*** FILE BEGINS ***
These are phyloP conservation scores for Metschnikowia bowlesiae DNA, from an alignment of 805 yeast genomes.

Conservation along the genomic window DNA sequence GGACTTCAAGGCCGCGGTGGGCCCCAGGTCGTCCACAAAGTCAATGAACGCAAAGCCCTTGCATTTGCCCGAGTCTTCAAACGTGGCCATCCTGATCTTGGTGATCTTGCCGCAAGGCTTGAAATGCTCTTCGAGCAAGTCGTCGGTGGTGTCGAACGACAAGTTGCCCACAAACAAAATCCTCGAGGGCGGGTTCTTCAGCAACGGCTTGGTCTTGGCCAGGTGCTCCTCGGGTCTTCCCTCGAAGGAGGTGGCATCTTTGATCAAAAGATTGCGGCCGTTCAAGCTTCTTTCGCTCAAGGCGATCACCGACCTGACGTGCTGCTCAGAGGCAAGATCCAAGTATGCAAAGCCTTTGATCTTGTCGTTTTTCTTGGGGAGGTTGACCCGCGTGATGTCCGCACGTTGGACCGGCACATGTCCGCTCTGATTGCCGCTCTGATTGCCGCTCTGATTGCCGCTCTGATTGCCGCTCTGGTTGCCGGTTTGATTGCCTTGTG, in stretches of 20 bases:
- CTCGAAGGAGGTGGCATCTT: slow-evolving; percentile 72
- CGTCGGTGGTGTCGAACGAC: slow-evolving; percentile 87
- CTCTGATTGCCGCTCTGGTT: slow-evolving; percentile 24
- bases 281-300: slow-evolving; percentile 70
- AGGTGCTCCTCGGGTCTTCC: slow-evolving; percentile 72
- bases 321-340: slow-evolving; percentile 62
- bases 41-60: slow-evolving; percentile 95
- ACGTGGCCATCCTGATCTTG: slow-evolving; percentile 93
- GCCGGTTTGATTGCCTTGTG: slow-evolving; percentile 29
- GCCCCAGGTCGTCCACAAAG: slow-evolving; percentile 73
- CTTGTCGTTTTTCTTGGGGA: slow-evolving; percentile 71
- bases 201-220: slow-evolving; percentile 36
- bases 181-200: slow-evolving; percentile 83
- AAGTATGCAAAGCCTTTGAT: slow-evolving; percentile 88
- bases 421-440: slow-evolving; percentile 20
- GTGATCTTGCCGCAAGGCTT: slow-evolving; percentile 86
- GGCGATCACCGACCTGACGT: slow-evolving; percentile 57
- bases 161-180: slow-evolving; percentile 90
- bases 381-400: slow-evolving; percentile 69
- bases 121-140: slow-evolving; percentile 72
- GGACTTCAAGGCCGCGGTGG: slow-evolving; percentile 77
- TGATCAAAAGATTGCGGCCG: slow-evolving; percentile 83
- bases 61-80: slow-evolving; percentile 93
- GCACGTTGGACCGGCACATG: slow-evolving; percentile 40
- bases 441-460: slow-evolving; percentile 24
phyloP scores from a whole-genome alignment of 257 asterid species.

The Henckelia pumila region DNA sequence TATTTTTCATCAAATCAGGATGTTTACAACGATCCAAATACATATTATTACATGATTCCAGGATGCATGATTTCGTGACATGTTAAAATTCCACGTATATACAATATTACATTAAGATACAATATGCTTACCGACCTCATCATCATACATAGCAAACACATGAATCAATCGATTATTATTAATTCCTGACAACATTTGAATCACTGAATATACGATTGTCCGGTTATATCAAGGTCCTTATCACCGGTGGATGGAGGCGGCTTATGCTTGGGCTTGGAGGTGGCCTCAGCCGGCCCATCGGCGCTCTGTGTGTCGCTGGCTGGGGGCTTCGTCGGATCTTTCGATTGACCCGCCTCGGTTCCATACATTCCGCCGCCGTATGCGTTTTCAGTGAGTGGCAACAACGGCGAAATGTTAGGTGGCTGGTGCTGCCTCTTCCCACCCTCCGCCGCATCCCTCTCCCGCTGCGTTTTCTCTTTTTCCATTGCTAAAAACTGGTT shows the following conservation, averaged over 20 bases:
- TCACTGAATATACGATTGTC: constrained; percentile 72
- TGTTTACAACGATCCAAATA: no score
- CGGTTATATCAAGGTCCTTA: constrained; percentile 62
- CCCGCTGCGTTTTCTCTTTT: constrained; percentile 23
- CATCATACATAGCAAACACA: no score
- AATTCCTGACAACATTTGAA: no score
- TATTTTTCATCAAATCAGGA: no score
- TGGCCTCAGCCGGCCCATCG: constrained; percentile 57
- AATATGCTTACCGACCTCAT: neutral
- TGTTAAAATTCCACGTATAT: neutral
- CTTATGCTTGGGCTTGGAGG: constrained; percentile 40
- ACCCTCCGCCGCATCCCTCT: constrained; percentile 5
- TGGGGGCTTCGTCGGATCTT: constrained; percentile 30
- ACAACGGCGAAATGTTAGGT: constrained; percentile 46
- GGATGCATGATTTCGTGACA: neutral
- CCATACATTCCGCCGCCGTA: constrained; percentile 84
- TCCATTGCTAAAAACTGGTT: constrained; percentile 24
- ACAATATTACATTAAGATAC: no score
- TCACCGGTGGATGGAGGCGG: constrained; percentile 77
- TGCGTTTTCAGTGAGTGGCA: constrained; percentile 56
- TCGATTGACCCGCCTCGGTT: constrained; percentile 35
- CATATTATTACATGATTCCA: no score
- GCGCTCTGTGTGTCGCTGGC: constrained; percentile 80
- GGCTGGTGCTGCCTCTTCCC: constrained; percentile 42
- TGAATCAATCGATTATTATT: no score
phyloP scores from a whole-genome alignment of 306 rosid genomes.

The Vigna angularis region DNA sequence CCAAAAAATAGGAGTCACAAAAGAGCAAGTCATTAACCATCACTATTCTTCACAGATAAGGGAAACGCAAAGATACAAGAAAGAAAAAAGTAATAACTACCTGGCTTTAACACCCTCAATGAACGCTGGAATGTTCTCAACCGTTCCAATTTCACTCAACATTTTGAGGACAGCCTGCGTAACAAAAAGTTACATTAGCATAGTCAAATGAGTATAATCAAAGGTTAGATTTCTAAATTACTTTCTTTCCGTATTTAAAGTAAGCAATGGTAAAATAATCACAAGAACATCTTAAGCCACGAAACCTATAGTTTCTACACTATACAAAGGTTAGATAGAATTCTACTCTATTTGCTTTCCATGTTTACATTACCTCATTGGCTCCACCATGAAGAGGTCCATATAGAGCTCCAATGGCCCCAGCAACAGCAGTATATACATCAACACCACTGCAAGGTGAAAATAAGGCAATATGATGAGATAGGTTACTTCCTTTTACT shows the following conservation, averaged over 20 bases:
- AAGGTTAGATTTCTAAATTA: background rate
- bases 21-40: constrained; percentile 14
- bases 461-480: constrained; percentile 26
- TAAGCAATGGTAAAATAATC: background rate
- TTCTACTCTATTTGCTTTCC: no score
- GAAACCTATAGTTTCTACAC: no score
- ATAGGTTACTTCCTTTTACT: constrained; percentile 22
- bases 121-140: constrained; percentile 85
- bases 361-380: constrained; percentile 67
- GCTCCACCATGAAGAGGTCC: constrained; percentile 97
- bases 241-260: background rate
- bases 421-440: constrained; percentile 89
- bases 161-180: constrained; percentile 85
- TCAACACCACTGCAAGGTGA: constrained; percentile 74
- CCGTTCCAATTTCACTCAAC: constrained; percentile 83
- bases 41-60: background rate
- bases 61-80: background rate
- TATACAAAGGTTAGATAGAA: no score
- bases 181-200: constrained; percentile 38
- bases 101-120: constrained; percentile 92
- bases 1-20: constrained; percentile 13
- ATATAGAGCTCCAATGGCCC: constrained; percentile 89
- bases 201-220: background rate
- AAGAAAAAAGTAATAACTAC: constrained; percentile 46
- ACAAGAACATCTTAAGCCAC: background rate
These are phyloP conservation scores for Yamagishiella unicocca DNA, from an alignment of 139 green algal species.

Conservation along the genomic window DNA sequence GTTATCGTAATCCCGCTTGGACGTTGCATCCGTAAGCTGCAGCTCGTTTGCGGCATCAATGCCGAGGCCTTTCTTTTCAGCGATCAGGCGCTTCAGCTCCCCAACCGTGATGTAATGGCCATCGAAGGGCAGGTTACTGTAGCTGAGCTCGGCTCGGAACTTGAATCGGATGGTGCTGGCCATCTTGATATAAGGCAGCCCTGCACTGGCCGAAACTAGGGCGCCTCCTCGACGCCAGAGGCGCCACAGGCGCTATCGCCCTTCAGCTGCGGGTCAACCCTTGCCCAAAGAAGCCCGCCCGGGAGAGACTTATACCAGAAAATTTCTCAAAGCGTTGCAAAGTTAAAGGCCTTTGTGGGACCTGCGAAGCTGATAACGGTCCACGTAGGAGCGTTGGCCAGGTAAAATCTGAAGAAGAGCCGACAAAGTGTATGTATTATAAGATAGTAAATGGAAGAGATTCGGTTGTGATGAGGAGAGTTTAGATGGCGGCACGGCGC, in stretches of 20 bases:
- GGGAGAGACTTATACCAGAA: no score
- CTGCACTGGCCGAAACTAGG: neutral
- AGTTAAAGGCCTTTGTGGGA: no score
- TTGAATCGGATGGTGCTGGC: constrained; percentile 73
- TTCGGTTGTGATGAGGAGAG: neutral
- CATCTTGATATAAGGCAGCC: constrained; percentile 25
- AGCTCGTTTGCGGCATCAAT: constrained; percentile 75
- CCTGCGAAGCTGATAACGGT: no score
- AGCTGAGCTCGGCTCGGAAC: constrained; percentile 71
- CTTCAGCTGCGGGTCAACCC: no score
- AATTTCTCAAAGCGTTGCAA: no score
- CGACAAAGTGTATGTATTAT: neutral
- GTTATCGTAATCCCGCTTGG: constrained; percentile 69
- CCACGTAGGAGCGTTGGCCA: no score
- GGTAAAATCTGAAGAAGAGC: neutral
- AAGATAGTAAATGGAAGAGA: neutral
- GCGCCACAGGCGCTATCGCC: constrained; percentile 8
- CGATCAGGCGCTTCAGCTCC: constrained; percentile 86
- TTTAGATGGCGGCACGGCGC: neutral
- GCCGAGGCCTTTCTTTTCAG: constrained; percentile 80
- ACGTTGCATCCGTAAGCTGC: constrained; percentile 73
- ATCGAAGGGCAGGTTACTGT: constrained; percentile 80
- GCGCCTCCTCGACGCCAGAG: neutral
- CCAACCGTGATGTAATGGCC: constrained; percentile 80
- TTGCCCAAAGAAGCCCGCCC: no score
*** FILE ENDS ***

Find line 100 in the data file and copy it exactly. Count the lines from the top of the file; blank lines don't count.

- GCGCCACAGGCGCTATCGCC: constrained; percentile 8